My dear, poor, non-French people
Please stop thinking that the yellow sauce that dares to call itself “French’s” is by any mean coming from my beloved country.
Oh que non!
My grand-father Robert, who loved mustard so much that he used it for cataplasm during the war, would have said that “the mustard comes to his nose” just thinking of it (la moutarde lui monte au nez, meaning getting very mad).
La vraie moutarde de Dijon is… from Dijon. And it has no sugar involved. NOT SWEET!
When I moved in LA, I’ve tried all the “French mustards” I could, and after a lot of tries and fails (you guys have a strange definition of what a Dijon is: most are not made in Dijon, and even made in France! And the taste!)… I was sooooo happy to discover that the good, authentic, real Dijon “Moutarde Maille” was actually available at the next supermarket, Ralph’s.
Ca c’est de la moutarde : a real Dijon must be spicy, but simple, going straight to the point.
Moutarde is really important in the French diet, as much as great bread.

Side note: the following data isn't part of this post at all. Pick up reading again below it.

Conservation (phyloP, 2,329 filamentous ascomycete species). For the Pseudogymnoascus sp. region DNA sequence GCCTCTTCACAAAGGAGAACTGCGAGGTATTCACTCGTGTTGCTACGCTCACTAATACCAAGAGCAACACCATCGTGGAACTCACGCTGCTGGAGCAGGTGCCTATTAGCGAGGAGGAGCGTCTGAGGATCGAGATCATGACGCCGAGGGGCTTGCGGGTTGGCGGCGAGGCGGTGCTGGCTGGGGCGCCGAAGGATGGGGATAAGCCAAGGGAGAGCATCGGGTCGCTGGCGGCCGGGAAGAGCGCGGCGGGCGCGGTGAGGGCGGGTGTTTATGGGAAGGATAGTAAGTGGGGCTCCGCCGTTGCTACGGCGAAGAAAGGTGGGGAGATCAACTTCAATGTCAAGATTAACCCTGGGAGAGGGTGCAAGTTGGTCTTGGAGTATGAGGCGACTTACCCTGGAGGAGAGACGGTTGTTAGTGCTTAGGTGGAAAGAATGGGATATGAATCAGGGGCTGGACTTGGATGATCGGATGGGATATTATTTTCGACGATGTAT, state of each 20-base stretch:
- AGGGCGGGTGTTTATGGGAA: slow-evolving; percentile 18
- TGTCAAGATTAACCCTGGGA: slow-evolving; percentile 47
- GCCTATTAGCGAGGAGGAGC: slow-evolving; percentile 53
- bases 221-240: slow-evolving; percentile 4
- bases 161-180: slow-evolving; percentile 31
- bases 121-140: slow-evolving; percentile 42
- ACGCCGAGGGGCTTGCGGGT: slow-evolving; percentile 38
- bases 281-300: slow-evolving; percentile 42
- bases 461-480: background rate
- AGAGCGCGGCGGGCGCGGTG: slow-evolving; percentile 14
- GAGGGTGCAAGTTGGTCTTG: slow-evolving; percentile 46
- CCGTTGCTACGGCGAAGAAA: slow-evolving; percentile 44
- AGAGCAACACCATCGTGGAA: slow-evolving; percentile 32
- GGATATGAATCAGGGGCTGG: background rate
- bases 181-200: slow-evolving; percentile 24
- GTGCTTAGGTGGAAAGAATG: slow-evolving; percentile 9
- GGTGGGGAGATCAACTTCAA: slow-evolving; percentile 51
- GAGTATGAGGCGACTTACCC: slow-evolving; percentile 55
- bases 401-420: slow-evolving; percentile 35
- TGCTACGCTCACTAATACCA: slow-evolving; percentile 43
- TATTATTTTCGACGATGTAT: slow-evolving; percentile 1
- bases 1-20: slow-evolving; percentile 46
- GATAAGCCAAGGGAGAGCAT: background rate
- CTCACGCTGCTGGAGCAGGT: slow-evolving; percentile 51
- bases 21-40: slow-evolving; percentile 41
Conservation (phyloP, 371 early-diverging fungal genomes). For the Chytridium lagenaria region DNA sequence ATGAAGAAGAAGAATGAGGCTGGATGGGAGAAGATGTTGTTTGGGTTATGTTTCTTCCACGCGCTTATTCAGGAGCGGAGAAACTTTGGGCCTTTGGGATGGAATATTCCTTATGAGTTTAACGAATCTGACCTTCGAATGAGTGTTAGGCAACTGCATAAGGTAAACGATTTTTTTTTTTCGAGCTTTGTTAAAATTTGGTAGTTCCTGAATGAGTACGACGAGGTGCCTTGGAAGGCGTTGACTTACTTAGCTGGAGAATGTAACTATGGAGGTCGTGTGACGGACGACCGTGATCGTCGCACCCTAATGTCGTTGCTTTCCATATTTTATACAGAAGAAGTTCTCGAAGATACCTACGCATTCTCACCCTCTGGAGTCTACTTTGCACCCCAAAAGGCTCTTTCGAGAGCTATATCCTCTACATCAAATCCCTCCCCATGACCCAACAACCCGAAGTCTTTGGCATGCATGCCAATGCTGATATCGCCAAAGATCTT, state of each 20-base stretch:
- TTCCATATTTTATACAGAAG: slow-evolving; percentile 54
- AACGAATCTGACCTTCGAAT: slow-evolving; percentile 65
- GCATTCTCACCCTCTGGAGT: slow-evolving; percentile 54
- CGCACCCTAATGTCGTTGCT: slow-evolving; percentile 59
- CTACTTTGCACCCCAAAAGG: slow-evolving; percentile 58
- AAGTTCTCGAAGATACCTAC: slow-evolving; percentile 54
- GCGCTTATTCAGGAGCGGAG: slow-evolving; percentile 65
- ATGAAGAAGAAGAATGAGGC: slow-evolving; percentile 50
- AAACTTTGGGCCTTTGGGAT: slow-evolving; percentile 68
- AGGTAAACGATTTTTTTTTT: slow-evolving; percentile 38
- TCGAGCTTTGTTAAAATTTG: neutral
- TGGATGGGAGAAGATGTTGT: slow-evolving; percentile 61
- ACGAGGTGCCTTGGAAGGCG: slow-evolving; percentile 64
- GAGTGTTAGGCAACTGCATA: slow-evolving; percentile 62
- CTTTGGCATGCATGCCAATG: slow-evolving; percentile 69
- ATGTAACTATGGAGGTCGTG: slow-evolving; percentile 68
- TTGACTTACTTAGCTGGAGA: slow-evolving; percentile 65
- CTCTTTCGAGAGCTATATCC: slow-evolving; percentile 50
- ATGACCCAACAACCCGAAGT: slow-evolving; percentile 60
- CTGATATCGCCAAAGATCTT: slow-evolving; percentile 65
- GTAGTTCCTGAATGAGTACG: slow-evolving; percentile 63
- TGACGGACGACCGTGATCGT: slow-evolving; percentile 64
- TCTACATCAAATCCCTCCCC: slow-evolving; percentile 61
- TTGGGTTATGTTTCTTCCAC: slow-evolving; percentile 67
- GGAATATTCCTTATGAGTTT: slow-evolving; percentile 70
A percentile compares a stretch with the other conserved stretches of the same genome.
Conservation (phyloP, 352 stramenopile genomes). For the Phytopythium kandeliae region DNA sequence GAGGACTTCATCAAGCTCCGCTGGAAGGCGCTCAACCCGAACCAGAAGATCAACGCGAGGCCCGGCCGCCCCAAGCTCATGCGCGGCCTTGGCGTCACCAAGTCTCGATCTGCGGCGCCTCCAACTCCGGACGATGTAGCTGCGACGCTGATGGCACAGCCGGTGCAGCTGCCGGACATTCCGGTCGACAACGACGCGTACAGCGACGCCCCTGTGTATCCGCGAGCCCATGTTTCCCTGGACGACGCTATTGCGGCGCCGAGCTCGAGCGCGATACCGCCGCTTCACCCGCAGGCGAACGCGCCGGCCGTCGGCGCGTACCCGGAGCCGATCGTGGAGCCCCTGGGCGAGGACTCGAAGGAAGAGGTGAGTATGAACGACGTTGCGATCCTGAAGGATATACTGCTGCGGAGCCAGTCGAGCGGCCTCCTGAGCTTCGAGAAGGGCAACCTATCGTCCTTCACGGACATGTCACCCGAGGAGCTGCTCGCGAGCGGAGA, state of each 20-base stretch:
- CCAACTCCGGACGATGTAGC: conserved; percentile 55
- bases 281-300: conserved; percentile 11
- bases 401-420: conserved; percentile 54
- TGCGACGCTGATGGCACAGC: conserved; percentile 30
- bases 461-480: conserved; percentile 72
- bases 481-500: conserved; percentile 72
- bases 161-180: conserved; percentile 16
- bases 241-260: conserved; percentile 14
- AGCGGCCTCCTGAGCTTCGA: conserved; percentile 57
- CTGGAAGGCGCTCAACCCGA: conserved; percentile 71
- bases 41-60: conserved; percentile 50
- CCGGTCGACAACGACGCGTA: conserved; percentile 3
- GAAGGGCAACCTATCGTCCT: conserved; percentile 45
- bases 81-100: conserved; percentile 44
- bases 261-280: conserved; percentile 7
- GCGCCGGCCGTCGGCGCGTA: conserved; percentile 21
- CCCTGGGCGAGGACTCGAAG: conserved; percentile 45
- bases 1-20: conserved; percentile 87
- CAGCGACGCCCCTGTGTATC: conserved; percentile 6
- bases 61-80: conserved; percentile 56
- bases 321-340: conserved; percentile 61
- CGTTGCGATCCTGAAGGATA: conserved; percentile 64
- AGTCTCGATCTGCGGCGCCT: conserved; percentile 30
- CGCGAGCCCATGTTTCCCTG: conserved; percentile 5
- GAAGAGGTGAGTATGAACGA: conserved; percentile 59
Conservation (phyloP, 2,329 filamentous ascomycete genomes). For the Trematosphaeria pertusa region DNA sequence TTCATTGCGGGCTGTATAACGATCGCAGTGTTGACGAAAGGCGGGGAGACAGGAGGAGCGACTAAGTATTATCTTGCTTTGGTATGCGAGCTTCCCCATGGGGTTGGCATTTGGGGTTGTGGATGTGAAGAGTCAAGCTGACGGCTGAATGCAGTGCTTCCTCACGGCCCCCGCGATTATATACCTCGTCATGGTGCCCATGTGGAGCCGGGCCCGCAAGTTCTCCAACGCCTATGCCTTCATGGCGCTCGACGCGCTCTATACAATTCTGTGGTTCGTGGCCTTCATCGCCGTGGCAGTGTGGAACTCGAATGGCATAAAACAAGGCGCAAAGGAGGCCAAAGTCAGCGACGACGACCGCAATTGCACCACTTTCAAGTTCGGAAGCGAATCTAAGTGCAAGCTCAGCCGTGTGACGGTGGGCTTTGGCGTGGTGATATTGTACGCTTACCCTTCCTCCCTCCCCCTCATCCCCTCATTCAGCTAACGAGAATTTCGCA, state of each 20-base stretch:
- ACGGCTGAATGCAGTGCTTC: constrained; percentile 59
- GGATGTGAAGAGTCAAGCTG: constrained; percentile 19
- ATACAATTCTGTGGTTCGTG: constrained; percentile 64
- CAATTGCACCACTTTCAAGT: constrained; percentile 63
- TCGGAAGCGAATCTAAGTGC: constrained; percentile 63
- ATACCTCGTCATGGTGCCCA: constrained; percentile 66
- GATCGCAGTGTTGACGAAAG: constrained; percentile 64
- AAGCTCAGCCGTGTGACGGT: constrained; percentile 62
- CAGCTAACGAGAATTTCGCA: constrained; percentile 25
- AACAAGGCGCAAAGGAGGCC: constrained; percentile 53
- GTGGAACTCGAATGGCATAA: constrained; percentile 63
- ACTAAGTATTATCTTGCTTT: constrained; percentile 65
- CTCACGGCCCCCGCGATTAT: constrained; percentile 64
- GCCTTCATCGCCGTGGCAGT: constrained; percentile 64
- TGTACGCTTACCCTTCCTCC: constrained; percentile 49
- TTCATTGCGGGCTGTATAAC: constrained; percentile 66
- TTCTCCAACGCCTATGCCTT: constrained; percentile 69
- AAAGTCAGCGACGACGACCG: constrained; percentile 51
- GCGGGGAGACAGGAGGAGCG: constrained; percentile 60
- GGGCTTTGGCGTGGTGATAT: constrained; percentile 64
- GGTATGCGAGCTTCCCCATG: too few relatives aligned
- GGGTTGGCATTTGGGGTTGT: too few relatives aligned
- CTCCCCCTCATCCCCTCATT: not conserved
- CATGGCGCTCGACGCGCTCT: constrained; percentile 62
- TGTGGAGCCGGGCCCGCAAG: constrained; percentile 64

You always have to have moutarde when you eat: no restaurant table with a small mustard pot!
You add it to a red meat, or a great grilled chicken, with boudin blanc, on a “Gratin dauphinois“, or with Boeuf Bourguignon...
And I use it a lot too in my recipes: for a spicy vinaigrette for example.
It’s made in (old) Orleans, the city where I went to highschool.
Orleans is known for its vinegar: the ships coming from Bordeaux and Nantes to Paris by the Loire would stop there with half their wine turning into vinegar. They would turn the “bad” wine in delicisous vinegar, and after, mustard.
I believe Martin Pouret is the last of the vinegar makers in Orleans… I don’t know if they ship overseas, but every time I have the opportunity, I buy some in France and get one or two bottle with me when I go back to the US (imagine my suitcases!).
The recipe was invented back in 1580, and has been “reinvented” by a very famous French chef: Alain Passard. If you have the great chance to eat at his Parisian restaurant, l’Arpege, you’ll find some moutarde d’Orleans. (And no meat, Alain Passard is the first vegetarian three Michelin stars chef).
I understand some Martin Pouret mustards can be found in the US, by contacting DeMedeci Imports.
Oh, and if you are in Paris or Dijon, visit the Maille stores!
They are very authentic looking, and have great products.
Bon appétit les amis!
PS: Best way to cook with mustard: la tarte à la moutarde, right here on the blog.